"Inhumane" Drive Hunts Cause Dolphins To Suffer Intense Physical And Mental Trauma


Rachel Baxter

Copy Editor & Staff Writer


Willyam Bradberry/Shutterstock

Despite the fact that dolphins are incredibly intelligent, sociable, and sentient beings, we still choose to hunt them, either to death as part of traditional slaughters or to capture for display in marine parks and aquariums. Now, adding to the evidence that this practice is cruel and outdated, scientists are warning that the dolphins suffer severe physical and psychological trauma as a result.

Publishing their findings in the Journal of Applied Animal Welfare Science, an international team of researchers conducted an analysis of previous research focusing on Japan’s dolphin hunts. During these “drive hunts”, flotilla fishing vessels herd small cetaceans into shallow coves by chasing them with an “aversive wall of sound” created by banging hammers on trumpet-shaped metal poles.


The practice targets a variety of small cetacean species, which, once cornered, are either slaughtered for meat or taken from the ocean to be displayed in aquariums or to perform in shows. The hunted species include bottlenose, Risso’s, rough-toothed, and pantropical spotted dolphins, as well as false killer whales, short-finned pilot whales, and melon-headed whales.

The most infamous of the hunts takes place in Taiji, Japan, and was the subject of the Oscar-winning documentary The Cove. However, drive hunts also occur in the Faroe Islands and Solomon Islands.

One obvious stressor in the chase is the intense noise emitted by the hunters. This cacophony can damage the cetaceans’ ears and disrupt their ability to communicate, while also causing a damaging stress response. The paper’s authors note that the surge in stress hormones during the hunt can harm reproductive health and even lead to an early death. Stress hormones combined with the physical exertion of being chased can also lead to heart and muscle damage.

Having been corralled into a shallow cove, the dolphins or whales are usually held there for a number of days. They often suffer injuries, their breathing becomes rapid, and they can drown. They can also suffocate if they are being restrained. Those chosen for slaughter are dragged away by their tails to be killed. Hunters must stick to certain quotas, so some of their catch gets released back into the ocean, but these animals are sometimes so injured or psychologically traumatized that they either die or beach themselves over the next few days.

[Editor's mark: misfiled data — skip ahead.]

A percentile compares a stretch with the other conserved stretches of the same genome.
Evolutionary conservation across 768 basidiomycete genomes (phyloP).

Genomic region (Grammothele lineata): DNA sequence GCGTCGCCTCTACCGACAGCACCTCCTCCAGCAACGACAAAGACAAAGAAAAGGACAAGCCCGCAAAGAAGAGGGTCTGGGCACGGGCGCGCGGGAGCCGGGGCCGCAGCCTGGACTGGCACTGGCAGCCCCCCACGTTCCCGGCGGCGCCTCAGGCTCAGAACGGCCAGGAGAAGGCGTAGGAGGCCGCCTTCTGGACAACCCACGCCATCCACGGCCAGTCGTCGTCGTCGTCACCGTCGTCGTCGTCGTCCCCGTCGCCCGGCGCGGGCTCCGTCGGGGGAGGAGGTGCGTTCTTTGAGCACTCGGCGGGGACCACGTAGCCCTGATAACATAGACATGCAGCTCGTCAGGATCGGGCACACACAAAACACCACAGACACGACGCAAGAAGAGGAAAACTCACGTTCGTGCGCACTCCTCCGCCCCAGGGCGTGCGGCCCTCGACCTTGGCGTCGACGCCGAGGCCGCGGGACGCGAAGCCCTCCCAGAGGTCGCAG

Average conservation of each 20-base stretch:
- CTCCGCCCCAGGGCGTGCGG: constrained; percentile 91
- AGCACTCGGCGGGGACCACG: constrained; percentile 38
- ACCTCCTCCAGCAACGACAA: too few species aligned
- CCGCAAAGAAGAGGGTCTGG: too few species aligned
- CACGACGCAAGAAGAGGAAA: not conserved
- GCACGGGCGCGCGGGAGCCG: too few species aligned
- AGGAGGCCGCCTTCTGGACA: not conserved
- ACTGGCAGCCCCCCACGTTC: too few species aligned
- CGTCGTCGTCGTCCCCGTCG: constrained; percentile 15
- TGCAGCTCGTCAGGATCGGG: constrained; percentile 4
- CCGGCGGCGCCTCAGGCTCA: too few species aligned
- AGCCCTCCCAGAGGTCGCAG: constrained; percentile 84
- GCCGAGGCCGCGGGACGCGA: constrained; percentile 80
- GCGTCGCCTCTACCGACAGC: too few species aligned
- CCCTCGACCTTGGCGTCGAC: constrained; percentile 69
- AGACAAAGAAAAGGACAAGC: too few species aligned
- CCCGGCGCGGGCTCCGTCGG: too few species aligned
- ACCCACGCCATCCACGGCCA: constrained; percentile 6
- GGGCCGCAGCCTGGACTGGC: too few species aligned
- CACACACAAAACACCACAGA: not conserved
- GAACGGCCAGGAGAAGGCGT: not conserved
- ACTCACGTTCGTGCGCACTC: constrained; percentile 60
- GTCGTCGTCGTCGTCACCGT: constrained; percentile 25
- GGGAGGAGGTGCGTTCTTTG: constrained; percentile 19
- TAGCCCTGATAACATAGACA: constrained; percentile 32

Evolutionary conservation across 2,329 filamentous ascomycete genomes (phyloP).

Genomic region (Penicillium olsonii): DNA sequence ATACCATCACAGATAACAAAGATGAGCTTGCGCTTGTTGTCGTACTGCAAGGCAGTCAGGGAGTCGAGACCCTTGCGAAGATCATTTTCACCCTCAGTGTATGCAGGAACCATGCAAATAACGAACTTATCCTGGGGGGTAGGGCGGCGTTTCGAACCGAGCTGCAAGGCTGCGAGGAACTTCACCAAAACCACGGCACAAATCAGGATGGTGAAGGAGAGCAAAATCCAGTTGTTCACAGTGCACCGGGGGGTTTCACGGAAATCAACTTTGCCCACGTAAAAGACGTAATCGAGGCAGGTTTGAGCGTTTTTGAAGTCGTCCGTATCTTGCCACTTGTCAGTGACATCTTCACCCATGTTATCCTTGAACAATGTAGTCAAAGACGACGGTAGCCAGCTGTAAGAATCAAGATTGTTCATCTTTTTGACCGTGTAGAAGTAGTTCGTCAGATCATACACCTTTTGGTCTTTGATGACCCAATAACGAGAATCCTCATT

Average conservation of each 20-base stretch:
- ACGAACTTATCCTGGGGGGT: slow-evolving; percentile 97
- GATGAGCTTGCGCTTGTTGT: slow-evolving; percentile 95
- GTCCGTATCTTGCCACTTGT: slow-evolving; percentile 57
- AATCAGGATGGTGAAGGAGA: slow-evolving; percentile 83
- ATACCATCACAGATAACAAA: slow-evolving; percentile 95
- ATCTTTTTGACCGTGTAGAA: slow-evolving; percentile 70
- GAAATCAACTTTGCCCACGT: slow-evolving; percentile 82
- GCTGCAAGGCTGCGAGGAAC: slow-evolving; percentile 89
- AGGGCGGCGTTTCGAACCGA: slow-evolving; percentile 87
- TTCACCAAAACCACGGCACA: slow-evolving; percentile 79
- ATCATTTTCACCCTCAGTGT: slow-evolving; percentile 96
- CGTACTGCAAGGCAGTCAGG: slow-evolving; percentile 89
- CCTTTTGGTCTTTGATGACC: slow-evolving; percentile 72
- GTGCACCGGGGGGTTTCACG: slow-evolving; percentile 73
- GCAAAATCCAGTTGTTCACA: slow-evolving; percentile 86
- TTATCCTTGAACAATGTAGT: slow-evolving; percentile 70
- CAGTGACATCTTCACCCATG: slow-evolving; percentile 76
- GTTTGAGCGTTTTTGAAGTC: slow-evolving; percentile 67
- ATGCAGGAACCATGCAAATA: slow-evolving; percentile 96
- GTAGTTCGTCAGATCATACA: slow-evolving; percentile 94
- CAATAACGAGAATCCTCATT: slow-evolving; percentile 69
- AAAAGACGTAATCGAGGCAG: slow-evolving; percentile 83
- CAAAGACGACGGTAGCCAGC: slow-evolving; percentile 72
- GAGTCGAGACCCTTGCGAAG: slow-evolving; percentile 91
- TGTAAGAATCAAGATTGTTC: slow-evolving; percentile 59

“Drowning or asphyxiation, resulting from forced restraint, would not be permitted in any accepted slaughter process for terrestrial mammals,” the authors write, noting that the practice disobeys slaughter guidelines set out by the World Organization for Animal Health.

Dolphins are known for their impressive intelligence. They use sponges as tools, have advanced social awareness, act altruistically, and live in complex and intricate social clans. Unfortunately, this braininess makes them even more susceptible to the trauma of the hunts.

"Sociality is an often overlooked aspect of wildlife welfare," study author Philippa Brakes told IFLScience. 

The animals can be distressed by witnessing fellow group members with whom they share a close bond be captured or killed. Meanwhile, mothers can be separated from their calves. If reunited, high levels of stress hormones can be transmitted through the mother’s milk, potentially damaging the health of the calf.


“There is compelling scientific evidence that the process of chase and capture is inhumane,” the researchers conclude. “Based on current knowledge of these animals and the high probability for injury and suffering resulting from pursuit, chase and herding, the authors assert that the drive hunt method cannot be conducted in a humane manner and should be abandoned.” 

Whether it is abandoned is in the hands of Japanese lawmakers who, despite mounting pressure, have yet to ban the practice.

"Considering Japan’s flagrant violation and abandonment of international whaling agreements, it appears that they are holding on to these last bastions of coastal whaling at all costs, despite the horrible suffering associated with these hunts, and the devastating impact to dolphin populations in the waters around Japan," lead author Courtney Vail told IFLScience.